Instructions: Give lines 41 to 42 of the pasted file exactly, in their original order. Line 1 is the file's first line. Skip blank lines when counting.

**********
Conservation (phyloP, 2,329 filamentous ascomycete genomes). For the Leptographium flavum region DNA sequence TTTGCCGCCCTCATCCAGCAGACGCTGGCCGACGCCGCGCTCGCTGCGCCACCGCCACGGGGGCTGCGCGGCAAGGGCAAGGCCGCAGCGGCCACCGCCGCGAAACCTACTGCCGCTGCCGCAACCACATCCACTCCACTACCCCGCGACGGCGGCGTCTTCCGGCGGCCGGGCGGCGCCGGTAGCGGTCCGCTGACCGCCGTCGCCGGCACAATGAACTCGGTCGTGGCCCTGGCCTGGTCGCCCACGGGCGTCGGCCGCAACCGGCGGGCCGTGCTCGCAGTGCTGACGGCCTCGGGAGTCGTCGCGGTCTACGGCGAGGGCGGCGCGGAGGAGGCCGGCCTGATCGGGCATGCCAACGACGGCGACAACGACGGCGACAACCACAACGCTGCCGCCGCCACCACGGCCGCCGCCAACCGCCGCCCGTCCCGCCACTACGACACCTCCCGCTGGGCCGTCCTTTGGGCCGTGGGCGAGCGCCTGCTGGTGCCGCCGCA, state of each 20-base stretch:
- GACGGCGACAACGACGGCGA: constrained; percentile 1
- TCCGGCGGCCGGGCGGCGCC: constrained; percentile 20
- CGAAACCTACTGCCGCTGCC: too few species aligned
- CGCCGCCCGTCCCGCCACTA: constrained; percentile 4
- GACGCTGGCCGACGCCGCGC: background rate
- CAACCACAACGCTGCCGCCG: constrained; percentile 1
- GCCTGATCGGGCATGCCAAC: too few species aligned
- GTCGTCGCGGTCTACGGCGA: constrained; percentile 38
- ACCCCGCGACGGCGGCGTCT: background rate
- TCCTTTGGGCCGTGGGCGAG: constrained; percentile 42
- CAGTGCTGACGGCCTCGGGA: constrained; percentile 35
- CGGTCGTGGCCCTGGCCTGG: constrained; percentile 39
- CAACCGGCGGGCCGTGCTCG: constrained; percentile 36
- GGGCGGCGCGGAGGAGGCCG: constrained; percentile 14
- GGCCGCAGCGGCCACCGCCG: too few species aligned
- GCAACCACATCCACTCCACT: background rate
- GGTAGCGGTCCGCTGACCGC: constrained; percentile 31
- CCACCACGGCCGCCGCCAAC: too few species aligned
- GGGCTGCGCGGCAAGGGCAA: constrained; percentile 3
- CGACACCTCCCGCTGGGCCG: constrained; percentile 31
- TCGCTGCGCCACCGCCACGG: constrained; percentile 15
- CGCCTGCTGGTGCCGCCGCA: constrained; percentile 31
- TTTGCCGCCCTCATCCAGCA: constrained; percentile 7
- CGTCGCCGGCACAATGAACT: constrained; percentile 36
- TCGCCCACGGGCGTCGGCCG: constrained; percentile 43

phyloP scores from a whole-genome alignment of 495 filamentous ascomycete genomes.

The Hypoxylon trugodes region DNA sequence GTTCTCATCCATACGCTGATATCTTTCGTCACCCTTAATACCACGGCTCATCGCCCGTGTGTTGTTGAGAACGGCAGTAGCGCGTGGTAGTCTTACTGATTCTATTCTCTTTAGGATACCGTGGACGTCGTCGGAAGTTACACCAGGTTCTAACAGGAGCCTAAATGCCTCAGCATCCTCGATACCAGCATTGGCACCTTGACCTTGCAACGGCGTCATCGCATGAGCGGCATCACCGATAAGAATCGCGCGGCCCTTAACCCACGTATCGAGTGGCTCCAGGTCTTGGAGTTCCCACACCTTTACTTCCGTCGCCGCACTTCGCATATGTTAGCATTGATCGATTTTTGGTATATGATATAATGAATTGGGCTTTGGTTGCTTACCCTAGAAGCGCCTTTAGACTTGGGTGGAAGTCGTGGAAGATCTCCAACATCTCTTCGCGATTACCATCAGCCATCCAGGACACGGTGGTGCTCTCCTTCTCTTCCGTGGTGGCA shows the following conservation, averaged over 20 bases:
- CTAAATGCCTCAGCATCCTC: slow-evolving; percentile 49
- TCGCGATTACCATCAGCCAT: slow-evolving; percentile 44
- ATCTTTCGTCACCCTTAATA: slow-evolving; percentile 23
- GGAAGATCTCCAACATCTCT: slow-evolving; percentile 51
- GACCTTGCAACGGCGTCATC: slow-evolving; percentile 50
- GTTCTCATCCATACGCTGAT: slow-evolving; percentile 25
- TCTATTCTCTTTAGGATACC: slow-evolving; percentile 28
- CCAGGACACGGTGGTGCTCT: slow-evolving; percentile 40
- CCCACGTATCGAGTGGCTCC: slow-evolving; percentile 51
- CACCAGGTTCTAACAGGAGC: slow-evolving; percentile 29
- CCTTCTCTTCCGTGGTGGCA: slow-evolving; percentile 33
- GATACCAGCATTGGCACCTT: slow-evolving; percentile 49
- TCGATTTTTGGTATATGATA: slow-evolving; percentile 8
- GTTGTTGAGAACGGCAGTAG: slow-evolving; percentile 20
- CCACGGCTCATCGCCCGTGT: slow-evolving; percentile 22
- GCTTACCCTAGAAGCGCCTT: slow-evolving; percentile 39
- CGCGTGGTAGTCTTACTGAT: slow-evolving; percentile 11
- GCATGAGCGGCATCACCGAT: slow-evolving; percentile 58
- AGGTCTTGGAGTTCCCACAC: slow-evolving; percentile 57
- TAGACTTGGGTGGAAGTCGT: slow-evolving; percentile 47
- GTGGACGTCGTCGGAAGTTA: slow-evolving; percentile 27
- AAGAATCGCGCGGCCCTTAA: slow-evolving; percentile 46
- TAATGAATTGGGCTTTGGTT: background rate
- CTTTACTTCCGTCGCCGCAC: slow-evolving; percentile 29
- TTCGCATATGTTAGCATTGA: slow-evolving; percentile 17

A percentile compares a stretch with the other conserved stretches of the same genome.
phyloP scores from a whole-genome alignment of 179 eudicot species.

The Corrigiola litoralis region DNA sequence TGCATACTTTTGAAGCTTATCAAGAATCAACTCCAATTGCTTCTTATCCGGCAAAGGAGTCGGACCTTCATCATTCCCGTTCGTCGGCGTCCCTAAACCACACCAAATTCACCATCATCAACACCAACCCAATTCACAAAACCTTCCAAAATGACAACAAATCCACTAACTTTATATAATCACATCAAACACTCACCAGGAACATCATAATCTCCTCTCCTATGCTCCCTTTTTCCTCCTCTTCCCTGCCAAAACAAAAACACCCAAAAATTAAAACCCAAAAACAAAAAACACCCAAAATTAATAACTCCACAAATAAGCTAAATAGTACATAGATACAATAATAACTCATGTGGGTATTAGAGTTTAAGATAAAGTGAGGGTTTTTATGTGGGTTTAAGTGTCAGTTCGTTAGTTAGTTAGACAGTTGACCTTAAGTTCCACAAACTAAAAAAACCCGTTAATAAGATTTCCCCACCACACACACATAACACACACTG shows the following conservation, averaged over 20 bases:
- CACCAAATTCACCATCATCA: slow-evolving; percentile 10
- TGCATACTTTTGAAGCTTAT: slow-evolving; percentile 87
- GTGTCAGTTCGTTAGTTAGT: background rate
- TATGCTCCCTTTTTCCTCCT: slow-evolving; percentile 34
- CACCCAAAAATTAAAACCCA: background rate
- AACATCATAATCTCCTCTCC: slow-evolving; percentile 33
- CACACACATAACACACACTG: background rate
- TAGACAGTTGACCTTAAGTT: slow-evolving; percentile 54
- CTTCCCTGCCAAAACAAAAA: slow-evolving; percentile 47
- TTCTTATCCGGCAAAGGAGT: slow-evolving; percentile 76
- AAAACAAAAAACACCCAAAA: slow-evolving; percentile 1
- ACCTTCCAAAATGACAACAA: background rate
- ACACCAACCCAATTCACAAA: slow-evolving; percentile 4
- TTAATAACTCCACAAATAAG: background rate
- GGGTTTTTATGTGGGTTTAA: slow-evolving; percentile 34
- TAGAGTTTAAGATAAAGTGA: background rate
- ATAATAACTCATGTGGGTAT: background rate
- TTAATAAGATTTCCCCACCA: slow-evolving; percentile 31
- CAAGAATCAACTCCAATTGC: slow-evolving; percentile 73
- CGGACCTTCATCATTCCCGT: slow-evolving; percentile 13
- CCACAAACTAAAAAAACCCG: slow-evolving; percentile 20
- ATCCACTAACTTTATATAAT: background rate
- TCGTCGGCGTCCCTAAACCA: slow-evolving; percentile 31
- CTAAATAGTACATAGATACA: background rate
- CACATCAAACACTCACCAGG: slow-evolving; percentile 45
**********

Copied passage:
- TCGATTTTTGGTATATGATA: slow-evolving; percentile 8
- GTTGTTGAGAACGGCAGTAG: slow-evolving; percentile 20